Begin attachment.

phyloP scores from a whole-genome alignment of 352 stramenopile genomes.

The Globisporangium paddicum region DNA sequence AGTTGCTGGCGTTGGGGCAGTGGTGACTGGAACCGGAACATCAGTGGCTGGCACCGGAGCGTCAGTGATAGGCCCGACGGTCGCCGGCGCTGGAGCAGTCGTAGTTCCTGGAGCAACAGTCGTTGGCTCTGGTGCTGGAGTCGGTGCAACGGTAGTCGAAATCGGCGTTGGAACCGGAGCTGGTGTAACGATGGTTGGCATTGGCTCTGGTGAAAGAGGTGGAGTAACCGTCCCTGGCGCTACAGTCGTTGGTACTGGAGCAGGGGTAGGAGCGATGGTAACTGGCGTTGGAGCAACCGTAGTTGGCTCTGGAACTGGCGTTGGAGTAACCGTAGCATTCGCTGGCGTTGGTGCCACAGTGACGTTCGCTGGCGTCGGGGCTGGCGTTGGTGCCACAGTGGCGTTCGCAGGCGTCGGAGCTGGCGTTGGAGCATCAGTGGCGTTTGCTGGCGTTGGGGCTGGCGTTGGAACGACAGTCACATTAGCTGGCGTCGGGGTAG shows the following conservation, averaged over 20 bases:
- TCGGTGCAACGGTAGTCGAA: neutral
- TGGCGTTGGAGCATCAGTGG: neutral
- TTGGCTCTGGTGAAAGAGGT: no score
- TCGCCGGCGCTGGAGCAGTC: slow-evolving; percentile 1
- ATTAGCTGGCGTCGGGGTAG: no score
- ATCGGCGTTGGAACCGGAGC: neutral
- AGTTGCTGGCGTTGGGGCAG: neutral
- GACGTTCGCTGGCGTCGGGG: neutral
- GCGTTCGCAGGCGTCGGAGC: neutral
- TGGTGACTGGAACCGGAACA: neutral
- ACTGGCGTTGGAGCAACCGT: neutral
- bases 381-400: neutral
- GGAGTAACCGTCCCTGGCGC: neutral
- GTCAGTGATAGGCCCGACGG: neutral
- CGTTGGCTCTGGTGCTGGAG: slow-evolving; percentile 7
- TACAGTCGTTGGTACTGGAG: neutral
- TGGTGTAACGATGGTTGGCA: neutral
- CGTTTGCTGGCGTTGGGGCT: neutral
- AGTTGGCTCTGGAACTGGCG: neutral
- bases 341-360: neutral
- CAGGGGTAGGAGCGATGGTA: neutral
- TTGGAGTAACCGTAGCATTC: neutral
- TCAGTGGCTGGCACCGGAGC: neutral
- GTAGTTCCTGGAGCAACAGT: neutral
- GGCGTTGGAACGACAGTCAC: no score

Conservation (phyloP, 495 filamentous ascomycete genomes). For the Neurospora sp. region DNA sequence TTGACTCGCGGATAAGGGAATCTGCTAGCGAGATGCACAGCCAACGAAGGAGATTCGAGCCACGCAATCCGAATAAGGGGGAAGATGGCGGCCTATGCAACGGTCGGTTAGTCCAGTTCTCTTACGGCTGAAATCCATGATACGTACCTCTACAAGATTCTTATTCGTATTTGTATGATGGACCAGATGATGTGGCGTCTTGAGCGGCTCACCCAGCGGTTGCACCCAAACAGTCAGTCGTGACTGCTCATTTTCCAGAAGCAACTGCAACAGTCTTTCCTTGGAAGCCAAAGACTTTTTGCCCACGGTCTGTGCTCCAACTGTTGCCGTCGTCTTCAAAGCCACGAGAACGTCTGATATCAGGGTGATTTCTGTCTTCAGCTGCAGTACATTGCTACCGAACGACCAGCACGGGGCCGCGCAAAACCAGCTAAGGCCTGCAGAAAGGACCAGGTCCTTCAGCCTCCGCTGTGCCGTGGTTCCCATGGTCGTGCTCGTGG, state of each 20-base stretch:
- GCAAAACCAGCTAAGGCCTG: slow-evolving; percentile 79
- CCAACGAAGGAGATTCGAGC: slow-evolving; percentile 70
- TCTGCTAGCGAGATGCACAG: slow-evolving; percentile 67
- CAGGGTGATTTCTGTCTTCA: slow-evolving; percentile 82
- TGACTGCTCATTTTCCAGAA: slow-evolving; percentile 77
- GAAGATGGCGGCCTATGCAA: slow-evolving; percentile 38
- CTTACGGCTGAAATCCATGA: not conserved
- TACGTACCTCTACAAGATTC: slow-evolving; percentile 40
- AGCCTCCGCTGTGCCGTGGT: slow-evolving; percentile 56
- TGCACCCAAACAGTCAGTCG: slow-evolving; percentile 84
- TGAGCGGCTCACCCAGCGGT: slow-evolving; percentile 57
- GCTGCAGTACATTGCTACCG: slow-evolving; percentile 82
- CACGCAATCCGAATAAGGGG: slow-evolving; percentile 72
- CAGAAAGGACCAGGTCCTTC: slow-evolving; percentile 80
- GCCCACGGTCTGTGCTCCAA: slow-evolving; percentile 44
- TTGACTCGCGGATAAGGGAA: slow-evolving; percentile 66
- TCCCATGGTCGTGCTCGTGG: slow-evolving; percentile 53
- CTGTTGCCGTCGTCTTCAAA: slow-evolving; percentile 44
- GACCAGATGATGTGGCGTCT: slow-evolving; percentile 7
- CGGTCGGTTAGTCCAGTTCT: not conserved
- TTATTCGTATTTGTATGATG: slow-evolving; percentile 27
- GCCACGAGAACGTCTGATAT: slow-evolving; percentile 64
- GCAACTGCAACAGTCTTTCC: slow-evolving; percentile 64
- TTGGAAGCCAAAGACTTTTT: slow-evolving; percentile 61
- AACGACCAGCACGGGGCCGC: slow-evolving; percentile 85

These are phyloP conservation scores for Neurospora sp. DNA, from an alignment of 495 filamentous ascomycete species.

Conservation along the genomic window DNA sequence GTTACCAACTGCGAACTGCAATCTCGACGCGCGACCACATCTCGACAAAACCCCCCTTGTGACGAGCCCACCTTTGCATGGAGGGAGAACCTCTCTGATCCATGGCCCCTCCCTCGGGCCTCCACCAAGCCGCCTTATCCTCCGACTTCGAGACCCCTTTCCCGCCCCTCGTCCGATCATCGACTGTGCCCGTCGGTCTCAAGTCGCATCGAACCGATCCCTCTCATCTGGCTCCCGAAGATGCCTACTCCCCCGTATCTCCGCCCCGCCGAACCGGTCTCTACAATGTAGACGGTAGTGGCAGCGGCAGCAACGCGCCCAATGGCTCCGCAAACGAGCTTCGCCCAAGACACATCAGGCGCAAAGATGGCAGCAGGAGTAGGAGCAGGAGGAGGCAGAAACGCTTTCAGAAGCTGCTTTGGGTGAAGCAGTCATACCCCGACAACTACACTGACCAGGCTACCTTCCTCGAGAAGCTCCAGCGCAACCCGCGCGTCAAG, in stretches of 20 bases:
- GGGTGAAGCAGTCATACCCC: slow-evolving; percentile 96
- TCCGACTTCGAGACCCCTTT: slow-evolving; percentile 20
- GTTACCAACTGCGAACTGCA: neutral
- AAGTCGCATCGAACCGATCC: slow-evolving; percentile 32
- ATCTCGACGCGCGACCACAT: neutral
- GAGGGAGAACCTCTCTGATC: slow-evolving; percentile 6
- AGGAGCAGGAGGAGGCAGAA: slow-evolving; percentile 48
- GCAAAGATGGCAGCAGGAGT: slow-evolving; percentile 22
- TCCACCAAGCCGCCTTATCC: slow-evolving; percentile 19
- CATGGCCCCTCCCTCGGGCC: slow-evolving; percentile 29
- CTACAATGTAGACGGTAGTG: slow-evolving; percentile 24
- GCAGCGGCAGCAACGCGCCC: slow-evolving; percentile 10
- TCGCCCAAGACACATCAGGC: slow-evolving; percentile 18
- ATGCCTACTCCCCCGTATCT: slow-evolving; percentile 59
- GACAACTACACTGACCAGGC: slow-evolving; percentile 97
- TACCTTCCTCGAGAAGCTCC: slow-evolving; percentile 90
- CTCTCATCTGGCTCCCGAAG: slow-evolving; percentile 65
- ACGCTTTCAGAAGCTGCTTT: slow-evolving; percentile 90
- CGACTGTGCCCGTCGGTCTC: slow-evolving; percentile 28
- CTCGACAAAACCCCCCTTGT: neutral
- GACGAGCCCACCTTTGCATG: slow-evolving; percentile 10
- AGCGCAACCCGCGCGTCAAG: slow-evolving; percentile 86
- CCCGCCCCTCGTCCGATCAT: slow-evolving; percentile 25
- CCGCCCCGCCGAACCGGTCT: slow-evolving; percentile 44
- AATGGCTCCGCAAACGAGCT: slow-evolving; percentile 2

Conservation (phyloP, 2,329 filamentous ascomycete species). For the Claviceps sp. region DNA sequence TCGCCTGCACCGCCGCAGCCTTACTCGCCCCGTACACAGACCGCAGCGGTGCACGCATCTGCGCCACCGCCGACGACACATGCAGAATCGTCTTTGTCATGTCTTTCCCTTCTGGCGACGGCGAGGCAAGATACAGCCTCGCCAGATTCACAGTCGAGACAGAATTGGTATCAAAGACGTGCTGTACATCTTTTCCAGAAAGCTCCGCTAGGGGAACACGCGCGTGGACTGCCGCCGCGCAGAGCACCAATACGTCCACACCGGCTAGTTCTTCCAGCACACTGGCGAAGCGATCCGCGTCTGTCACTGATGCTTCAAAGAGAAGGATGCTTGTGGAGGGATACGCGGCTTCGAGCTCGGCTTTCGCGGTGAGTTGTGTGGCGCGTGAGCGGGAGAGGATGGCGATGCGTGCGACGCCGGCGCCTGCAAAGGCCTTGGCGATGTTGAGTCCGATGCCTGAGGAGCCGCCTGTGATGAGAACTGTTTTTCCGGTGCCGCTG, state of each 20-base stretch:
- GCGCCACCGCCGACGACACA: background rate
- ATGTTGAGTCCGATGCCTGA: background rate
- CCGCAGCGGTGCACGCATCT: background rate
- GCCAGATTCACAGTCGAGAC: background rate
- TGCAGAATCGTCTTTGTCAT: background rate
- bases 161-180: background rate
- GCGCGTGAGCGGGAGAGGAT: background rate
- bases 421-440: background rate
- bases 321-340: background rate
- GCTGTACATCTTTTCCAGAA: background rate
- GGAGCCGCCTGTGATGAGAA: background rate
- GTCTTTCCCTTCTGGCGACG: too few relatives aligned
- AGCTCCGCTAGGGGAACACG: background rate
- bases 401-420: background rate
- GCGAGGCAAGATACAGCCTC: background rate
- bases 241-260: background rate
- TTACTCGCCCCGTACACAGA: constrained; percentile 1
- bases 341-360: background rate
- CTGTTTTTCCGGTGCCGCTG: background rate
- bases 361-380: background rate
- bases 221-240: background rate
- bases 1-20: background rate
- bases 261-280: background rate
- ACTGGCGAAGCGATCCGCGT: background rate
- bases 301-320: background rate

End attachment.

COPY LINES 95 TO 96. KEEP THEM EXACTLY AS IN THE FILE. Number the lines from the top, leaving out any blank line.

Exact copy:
- bases 401-420: background rate
- GCGAGGCAAGATACAGCCTC: background rate